The North East Ambulance NHS Foundation Trust has bought Quicksilva’s orQestra to give staff working on its 111 service real-time access to the NHS Personal Demographics Service.
Staff were previously using batch-tracing to find NHS Numbers, but Steven Pratt, the trust’s IT services manager, said real-time access to the NHS Spine to use the PDS would enable staff to confirm patient details faster, and provide a safer service.
“Without this facility, we are unable to confirm registered GP practice,” he said. “Registered GP practice enables us to query the directory of services, as commissioners want us to do.
“For example, a patient registered with practice x may have access to service one, whereas a patient ringing from the same location but registered to practice y may have access to service two.
“On top of that, we query the new, repeat caller database, as per 111 core operational requirements. That gives us a greater chance of picking up on any previous calls made, and rule out issues that have occurred in the past.”
NHS 111 is a new triage service that is being rolled out across the country, replacing other services such as NHS Direct.
Its roll-out has been controversial, as many recent services have experienced problems with long call-back times and ambulances being sent to calls that did not require them.
However, the service established by the North East Ambulance Service has been established for some years.
The ambulance service was the second pilot site – and first major pilot site – for the NHS Pathways software that underpins many NHS 111 services, and did much of the work to prove the safety and concept of the tool.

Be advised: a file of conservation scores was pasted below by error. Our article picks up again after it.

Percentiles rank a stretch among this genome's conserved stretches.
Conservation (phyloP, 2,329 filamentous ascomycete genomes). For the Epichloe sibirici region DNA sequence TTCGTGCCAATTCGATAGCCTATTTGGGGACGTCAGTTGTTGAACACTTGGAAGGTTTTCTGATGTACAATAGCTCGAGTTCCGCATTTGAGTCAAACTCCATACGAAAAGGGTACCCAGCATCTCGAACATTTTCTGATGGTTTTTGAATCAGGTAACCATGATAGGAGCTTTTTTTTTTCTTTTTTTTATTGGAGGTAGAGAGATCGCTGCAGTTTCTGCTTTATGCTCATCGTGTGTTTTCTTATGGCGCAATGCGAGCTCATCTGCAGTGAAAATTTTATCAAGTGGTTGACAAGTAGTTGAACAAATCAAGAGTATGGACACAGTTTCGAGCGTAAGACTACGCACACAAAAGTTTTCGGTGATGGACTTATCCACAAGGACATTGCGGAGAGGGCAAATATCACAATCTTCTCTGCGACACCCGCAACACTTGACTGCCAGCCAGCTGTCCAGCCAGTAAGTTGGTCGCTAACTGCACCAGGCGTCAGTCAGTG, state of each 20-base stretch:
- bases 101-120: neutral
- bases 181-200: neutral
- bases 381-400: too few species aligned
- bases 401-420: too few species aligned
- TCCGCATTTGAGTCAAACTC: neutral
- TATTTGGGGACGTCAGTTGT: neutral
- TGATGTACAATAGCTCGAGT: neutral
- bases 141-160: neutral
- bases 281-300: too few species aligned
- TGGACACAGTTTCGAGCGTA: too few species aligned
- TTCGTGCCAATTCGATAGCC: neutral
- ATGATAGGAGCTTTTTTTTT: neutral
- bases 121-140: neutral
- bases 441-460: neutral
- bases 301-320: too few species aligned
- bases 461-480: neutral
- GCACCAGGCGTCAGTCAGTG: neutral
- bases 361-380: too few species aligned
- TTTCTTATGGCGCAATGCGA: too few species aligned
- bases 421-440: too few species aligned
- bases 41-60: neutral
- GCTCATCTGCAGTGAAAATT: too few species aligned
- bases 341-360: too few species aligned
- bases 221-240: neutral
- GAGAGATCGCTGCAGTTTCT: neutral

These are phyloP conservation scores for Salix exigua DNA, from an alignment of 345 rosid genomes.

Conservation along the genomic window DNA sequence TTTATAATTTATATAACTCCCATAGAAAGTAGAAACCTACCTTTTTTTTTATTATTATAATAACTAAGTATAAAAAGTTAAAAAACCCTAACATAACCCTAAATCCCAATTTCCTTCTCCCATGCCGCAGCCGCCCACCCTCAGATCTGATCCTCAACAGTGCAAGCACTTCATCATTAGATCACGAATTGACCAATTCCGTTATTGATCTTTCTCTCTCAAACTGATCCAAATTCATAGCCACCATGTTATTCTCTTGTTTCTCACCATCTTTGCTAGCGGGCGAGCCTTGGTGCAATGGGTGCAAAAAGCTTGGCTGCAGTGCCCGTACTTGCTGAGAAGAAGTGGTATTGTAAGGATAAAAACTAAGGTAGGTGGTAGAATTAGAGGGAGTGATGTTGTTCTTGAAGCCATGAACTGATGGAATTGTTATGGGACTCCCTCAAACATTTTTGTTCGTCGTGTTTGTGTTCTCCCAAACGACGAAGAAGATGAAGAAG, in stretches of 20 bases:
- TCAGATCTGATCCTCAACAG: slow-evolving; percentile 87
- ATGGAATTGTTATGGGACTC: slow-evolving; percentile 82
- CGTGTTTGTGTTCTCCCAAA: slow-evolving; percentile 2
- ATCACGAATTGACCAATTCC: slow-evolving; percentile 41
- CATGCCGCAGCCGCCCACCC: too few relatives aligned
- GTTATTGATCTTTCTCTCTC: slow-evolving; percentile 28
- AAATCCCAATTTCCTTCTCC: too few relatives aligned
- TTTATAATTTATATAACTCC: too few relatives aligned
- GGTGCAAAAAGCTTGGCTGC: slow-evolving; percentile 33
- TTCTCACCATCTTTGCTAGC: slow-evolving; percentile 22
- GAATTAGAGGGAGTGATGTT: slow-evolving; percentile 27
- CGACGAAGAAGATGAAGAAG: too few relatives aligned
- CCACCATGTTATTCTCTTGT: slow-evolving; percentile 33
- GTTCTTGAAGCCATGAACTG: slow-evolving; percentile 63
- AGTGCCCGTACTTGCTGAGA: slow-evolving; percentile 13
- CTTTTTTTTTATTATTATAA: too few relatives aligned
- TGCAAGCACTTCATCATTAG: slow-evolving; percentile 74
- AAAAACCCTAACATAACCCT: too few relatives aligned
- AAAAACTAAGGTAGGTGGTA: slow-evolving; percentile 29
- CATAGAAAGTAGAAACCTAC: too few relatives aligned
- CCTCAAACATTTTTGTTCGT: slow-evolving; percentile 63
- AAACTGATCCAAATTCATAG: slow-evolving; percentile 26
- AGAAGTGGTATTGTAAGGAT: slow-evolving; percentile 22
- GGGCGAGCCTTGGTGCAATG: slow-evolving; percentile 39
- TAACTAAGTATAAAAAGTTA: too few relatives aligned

It was a visit to the service that persauded former health secretary Andrew Lansley to announce that NHS 111 would become the national number for non-emergency access to services in 2010.
Subsequently, local areas were told to commission their own NHS 111 services, with some choosing to use ambulance services and others NHS Direct or commercial providers.
Although the Department of Health set a deadline of 1 April for NHS 111 to be live across the country, the problems with the more recent services appear to have prompted a slow-down.
NHS England said recently that it would look at the lessons that could be learned from commissioning the service, and at whether more national action was needed to support it.
The North East service is one of only two operating with real-time PDS look up. Getting access to the PDS can be difficult and time consuming, but orQestra makes the process simpler.
It is an end to end service, accredited by the NHS interoperability toolkit as a spine mini-service, and can be used by NHS organisations of all kinds to access the PDS. Quicksilva is also talking to other ‘blue light’ services about its use.
Quicksilva managing director Gaynor Hart said: “The benefits of the solution in healthcare are significant, and we believe there is potential for this solution to be used across other emergency services, NHS and social care as well.”